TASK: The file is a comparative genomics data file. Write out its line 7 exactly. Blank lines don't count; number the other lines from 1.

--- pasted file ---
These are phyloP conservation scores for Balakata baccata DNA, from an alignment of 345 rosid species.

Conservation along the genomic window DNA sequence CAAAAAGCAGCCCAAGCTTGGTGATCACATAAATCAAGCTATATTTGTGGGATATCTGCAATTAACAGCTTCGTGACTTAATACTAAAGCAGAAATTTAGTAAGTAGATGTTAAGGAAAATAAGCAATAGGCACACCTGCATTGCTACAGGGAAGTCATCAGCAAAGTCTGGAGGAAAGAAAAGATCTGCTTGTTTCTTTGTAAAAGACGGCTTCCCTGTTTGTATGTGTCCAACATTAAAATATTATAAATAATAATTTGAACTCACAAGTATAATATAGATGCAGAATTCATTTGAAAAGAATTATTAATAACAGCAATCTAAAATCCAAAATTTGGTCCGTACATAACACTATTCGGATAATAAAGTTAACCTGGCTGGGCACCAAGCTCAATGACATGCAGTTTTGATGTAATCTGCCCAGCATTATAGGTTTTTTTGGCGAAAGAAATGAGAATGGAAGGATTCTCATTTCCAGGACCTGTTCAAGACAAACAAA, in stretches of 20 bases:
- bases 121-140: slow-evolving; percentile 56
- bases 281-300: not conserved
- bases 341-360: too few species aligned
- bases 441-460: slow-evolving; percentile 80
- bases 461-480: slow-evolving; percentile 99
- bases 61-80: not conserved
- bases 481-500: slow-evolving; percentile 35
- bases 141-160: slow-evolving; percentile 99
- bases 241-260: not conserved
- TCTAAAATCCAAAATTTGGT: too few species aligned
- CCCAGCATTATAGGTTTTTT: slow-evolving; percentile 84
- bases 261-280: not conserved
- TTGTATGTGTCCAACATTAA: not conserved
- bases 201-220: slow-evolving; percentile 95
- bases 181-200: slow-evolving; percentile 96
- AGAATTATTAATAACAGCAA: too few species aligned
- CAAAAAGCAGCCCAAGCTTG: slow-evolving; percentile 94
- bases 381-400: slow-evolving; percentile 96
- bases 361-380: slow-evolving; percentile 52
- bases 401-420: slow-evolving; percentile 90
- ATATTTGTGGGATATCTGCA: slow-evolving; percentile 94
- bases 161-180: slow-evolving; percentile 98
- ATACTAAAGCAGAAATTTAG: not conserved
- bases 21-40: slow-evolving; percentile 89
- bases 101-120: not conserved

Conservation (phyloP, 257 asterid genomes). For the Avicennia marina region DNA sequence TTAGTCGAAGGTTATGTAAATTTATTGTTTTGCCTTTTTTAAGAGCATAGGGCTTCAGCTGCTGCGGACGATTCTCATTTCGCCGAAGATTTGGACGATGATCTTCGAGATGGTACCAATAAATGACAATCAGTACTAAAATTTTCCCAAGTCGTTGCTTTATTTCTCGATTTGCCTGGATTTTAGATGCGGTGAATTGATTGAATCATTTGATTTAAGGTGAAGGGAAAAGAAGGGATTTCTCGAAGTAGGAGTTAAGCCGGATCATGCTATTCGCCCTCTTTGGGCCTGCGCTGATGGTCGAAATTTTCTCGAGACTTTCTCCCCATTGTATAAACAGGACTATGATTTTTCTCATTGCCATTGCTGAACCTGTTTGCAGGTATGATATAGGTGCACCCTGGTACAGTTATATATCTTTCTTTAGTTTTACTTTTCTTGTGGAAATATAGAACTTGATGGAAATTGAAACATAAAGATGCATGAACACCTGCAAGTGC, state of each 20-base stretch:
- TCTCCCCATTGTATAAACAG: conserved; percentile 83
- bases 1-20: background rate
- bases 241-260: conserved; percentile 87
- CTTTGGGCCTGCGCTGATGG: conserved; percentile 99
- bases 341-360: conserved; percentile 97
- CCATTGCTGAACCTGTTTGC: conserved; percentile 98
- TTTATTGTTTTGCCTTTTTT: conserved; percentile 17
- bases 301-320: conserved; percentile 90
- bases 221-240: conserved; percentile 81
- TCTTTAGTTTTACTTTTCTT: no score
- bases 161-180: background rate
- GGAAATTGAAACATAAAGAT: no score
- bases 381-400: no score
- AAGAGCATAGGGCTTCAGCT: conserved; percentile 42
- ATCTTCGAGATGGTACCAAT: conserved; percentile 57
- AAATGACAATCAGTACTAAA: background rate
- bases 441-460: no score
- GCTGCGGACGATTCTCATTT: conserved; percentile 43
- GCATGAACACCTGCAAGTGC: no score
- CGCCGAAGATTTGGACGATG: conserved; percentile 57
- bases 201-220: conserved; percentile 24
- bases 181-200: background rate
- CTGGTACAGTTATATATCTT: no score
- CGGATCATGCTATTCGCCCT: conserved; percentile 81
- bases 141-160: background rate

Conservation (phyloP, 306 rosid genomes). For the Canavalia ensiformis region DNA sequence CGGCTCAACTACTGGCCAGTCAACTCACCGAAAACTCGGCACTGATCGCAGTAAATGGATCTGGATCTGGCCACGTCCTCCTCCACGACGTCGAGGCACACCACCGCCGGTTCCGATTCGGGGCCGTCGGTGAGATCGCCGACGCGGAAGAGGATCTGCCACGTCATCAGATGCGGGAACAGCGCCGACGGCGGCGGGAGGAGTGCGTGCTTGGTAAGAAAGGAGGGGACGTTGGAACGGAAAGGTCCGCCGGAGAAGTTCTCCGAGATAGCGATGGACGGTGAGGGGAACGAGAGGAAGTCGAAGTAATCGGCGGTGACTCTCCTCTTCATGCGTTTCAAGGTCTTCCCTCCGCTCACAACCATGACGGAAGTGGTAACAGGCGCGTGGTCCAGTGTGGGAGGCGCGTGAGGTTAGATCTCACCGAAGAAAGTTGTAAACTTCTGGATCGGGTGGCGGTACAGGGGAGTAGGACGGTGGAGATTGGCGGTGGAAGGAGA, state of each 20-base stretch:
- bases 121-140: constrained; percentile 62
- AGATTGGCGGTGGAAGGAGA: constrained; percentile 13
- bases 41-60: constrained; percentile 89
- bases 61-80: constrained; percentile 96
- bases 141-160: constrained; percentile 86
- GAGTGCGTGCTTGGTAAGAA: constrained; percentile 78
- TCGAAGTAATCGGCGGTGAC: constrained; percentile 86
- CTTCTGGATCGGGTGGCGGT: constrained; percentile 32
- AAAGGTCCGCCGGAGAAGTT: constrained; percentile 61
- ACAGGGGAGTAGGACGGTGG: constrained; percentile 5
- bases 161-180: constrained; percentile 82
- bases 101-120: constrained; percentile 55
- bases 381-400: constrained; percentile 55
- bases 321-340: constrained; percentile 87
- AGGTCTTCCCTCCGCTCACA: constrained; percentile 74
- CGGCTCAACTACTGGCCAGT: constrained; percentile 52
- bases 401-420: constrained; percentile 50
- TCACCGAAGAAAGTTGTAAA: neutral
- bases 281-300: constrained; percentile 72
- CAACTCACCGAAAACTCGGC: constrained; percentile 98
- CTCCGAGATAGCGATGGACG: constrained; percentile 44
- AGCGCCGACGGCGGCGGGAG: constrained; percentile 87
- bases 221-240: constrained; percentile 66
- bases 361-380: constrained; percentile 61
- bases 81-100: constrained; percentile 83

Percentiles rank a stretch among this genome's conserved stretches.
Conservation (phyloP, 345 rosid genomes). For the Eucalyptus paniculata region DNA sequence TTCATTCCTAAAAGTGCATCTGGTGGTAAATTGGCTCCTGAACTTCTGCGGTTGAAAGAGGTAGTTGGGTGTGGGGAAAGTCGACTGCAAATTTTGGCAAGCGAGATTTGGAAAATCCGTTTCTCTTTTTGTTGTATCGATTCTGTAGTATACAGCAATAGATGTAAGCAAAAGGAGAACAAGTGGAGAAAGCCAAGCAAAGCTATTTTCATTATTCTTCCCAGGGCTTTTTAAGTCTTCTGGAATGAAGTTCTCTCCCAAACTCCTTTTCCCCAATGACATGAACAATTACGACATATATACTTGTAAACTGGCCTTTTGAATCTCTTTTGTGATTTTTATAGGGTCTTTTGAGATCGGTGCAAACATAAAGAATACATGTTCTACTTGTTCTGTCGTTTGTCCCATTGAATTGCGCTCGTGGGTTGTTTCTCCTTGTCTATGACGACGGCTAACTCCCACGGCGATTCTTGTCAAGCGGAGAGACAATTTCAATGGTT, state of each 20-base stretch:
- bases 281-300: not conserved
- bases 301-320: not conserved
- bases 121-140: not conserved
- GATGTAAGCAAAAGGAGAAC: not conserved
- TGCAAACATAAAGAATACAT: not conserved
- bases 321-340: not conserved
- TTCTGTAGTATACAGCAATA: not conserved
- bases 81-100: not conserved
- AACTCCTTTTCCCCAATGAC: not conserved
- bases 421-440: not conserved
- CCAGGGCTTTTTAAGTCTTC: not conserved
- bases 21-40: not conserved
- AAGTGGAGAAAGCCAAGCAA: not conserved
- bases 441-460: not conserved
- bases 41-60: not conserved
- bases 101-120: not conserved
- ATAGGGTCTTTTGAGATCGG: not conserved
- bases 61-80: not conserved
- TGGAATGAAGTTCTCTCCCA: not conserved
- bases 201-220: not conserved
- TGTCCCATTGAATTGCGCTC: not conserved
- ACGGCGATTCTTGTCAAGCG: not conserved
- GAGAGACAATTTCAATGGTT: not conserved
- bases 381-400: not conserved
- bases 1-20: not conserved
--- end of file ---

- bases 461-480: slow-evolving; percentile 99